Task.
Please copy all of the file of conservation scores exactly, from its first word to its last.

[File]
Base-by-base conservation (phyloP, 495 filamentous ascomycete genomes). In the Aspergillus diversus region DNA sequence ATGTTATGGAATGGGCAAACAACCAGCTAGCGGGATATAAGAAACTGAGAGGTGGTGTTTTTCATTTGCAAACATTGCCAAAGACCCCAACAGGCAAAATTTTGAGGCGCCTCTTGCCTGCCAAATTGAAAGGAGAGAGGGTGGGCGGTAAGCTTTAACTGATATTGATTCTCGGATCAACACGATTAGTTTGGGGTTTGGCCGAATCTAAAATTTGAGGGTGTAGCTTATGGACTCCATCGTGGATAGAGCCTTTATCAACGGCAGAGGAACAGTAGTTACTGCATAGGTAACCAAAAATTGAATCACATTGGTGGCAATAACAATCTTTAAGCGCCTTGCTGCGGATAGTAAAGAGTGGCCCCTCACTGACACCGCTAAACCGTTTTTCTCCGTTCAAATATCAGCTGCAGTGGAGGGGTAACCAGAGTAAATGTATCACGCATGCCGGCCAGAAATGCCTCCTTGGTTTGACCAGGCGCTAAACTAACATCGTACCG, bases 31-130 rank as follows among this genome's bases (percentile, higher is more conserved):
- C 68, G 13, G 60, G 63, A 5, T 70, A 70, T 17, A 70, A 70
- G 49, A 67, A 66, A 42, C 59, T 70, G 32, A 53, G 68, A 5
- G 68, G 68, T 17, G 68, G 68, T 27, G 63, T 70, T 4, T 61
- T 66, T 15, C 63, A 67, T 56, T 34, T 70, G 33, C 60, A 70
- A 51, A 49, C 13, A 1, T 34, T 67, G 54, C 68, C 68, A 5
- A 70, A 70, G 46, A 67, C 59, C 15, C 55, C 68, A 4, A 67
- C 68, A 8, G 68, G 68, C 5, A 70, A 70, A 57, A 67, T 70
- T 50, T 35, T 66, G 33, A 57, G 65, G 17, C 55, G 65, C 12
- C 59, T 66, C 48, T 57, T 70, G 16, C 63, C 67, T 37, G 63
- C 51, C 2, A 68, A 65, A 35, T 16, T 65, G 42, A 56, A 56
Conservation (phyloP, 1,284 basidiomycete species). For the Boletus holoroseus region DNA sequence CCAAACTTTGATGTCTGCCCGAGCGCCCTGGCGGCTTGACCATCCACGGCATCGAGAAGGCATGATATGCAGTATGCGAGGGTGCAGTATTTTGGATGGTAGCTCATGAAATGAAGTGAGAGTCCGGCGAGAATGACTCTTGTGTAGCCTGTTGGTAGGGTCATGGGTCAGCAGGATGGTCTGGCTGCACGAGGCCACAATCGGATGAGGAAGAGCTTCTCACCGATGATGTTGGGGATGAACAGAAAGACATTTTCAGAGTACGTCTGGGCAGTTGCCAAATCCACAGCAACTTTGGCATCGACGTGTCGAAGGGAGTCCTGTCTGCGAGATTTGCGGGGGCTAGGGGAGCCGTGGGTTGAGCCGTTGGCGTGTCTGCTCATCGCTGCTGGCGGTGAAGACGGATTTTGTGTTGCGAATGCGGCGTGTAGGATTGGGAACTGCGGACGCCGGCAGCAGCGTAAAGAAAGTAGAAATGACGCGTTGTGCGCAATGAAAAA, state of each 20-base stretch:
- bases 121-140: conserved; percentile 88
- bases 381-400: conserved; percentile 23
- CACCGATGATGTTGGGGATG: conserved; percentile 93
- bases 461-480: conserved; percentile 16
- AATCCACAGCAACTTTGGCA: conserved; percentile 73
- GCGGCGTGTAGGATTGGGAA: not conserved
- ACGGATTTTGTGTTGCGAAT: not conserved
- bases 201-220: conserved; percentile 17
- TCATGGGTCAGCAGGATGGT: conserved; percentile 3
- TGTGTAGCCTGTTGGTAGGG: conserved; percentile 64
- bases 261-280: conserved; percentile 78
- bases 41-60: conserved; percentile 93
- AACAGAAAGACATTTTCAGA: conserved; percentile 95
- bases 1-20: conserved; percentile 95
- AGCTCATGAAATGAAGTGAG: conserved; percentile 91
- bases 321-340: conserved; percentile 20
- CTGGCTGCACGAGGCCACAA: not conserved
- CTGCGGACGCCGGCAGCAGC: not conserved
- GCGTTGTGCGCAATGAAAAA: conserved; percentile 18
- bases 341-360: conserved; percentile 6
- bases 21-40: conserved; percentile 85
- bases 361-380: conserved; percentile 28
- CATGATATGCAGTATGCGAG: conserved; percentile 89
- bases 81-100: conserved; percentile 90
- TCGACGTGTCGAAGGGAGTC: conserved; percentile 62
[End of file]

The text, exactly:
Base-by-base conservation (phyloP, 495 filamentous ascomycete genomes). In the Aspergillus diversus region DNA sequence ATGTTATGGAATGGGCAAACAACCAGCTAGCGGGATATAAGAAACTGAGAGGTGGTGTTTTTCATTTGCAAACATTGCCAAAGACCCCAACAGGCAAAATTTTGAGGCGCCTCTTGCCTGCCAAATTGAAAGGAGAGAGGGTGGGCGGTAAGCTTTAACTGATATTGATTCTCGGATCAACACGATTAGTTTGGGGTTTGGCCGAATCTAAAATTTGAGGGTGTAGCTTATGGACTCCATCGTGGATAGAGCCTTTATCAACGGCAGAGGAACAGTAGTTACTGCATAGGTAACCAAAAATTGAATCACATTGGTGGCAATAACAATCTTTAAGCGCCTTGCTGCGGATAGTAAAGAGTGGCCCCTCACTGACACCGCTAAACCGTTTTTCTCCGTTCAAATATCAGCTGCAGTGGAGGGGTAACCAGAGTAAATGTATCACGCATGCCGGCCAGAAATGCCTCCTTGGTTTGACCAGGCGCTAAACTAACATCGTACCG, bases 31-130 rank as follows among this genome's bases (percentile, higher is more conserved):
- C 68, G 13, G 60, G 63, A 5, T 70, A 70, T 17, A 70, A 70
- G 49, A 67, A 66, A 42, C 59, T 70, G 32, A 53, G 68, A 5
- G 68, G 68, T 17, G 68, G 68, T 27, G 63, T 70, T 4, T 61
- T 66, T 15, C 63, A 67, T 56, T 34, T 70, G 33, C 60, A 70
- A 51, A 49, C 13, A 1, T 34, T 67, G 54, C 68, C 68, A 5
- A 70, A 70, G 46, A 67, C 59, C 15, C 55, C 68, A 4, A 67
- C 68, A 8, G 68, G 68, C 5, A 70, A 70, A 57, A 67, T 70
- T 50, T 35, T 66, G 33, A 57, G 65, G 17, C 55, G 65, C 12
- C 59, T 66, C 48, T 57, T 70, G 16, C 63, C 67, T 37, G 63
- C 51, C 2, A 68, A 65, A 35, T 16, T 65, G 42, A 56, A 56
Conservation (phyloP, 1,284 basidiomycete species). For the Boletus holoroseus region DNA sequence CCAAACTTTGATGTCTGCCCGAGCGCCCTGGCGGCTTGACCATCCACGGCATCGAGAAGGCATGATATGCAGTATGCGAGGGTGCAGTATTTTGGATGGTAGCTCATGAAATGAAGTGAGAGTCCGGCGAGAATGACTCTTGTGTAGCCTGTTGGTAGGGTCATGGGTCAGCAGGATGGTCTGGCTGCACGAGGCCACAATCGGATGAGGAAGAGCTTCTCACCGATGATGTTGGGGATGAACAGAAAGACATTTTCAGAGTACGTCTGGGCAGTTGCCAAATCCACAGCAACTTTGGCATCGACGTGTCGAAGGGAGTCCTGTCTGCGAGATTTGCGGGGGCTAGGGGAGCCGTGGGTTGAGCCGTTGGCGTGTCTGCTCATCGCTGCTGGCGGTGAAGACGGATTTTGTGTTGCGAATGCGGCGTGTAGGATTGGGAACTGCGGACGCCGGCAGCAGCGTAAAGAAAGTAGAAATGACGCGTTGTGCGCAATGAAAAA, state of each 20-base stretch:
- bases 121-140: conserved; percentile 88
- bases 381-400: conserved; percentile 23
- CACCGATGATGTTGGGGATG: conserved; percentile 93
- bases 461-480: conserved; percentile 16
- AATCCACAGCAACTTTGGCA: conserved; percentile 73
- GCGGCGTGTAGGATTGGGAA: not conserved
- ACGGATTTTGTGTTGCGAAT: not conserved
- bases 201-220: conserved; percentile 17
- TCATGGGTCAGCAGGATGGT: conserved; percentile 3
- TGTGTAGCCTGTTGGTAGGG: conserved; percentile 64
- bases 261-280: conserved; percentile 78
- bases 41-60: conserved; percentile 93
- AACAGAAAGACATTTTCAGA: conserved; percentile 95
- bases 1-20: conserved; percentile 95
- AGCTCATGAAATGAAGTGAG: conserved; percentile 91
- bases 321-340: conserved; percentile 20
- CTGGCTGCACGAGGCCACAA: not conserved
- CTGCGGACGCCGGCAGCAGC: not conserved
- GCGTTGTGCGCAATGAAAAA: conserved; percentile 18
- bases 341-360: conserved; percentile 6
- bases 21-40: conserved; percentile 85
- bases 361-380: conserved; percentile 28
- CATGATATGCAGTATGCGAG: conserved; percentile 89
- bases 81-100: conserved; percentile 90
- TCGACGTGTCGAAGGGAGTC: conserved; percentile 62